Back in 2011, GE Software was established with a $1 billion investment by the US engineering giant. This is the company that produces complex products such as the GE90 jet engine – widely used on commercial aircraft such as the Boeing 777 – where each one produces more data in a day than all of Twitter’s users. The company knew, more than five years ago, that finding better ways to exploit that data would be a vital skill, especially when it has many fingers in many industrial and engineering pies.

One of GE’s main rivals, Hitachi, was reported last April predicting that IoT could represent a $2-trillion business opportunity by 2020. The company then set its sights conservatively, stating that it was pitching at an IoT-generated revenue stream of $200 billion in 2020 alone. Some analysts at the time suggested that it might even make this number from its existing customer base, given the range and market penetration of its existing sensor product lines.

Pitiful spend

These numbers make the UK’s commitment of £40 million over the next three years to the development of its place in the global space for possibly the biggest, most far-reaching market for applied technology the world has ever seen seem as inconsequential as a flea-bite on the backside of a gnat.

It also has to be set against the UK Government’s continued intention to spend around 1,000 times more money on the application of 19th century technology over an even longer timeframe, in the form of the HS2 railway.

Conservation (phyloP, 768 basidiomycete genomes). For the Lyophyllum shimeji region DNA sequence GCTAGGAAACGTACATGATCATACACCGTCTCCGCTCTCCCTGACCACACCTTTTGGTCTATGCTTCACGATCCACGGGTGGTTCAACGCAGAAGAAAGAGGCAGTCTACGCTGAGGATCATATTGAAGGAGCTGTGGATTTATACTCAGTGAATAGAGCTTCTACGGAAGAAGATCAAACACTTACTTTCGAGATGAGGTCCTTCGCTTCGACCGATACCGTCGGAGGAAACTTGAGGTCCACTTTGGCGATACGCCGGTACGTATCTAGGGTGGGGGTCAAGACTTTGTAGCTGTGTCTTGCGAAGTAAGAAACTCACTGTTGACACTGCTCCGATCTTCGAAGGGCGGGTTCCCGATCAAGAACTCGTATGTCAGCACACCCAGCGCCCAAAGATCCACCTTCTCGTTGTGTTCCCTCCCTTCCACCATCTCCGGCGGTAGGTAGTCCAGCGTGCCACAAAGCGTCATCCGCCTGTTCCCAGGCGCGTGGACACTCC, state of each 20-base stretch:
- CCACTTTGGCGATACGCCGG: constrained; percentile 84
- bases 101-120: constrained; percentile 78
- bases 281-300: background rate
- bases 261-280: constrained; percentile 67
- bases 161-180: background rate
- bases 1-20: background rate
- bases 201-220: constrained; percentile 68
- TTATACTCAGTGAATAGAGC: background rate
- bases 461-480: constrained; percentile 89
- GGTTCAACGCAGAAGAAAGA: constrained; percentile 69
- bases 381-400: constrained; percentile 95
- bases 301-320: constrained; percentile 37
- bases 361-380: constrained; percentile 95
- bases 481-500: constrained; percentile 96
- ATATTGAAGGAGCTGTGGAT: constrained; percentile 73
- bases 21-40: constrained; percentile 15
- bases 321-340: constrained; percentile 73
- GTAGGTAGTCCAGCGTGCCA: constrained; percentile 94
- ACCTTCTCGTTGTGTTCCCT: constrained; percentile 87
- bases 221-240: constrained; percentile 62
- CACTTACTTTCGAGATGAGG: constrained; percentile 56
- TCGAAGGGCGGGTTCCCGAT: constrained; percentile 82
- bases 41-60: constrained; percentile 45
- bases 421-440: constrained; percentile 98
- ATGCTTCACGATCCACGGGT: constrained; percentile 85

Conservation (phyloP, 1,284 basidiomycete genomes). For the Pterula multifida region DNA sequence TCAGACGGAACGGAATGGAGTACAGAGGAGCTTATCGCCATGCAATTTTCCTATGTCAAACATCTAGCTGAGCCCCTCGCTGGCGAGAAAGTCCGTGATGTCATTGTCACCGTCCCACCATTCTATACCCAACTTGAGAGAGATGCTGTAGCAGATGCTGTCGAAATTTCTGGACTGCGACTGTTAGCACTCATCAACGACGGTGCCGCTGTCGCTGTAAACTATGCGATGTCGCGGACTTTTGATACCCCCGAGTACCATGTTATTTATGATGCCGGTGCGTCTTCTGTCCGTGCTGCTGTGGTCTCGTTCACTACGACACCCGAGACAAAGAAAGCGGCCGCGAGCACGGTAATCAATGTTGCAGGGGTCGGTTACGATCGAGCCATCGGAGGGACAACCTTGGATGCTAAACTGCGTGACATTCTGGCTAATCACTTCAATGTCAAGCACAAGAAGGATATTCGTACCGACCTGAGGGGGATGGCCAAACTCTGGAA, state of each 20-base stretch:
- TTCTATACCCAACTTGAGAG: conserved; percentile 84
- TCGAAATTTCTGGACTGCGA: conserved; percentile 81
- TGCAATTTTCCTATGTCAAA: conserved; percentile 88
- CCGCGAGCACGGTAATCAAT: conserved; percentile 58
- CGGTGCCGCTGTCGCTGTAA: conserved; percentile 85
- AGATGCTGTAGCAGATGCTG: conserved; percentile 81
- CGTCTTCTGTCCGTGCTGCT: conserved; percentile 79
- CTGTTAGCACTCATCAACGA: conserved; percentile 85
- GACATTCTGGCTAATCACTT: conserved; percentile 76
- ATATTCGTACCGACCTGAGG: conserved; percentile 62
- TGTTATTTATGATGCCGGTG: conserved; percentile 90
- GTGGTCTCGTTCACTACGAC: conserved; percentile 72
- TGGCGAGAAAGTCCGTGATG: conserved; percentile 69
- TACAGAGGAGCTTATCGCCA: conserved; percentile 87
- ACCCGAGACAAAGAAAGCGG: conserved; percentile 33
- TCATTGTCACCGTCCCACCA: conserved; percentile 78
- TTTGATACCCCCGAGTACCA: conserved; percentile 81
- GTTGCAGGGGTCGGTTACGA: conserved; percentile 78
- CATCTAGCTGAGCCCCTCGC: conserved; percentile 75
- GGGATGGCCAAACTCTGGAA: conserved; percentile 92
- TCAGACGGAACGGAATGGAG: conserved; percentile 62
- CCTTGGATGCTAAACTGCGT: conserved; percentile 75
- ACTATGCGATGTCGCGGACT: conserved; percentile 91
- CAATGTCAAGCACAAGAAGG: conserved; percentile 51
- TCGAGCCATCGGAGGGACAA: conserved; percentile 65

And this investment is intended to solve a problem that existing information management technologies could solve in a far richer, more comprehensive fashion right now, for a fraction of the HS2 investment.

All that would be missing, of course, would be the essential slap-up lunches and dinners needed for `networking’.

This week’s announcement was that Ed Vaizey, Minister of State for Culture and the Digital Economy, has confirmed the establishment of a new interdisciplinary Research Hub `to drive forward UK research in the Internet of Things (IoT)’. Funding will include a £9.8 million grant from the Engineering and Physical Sciences Research Council (EPSRC), which will be boosted by partner contributions to approximately £23 million.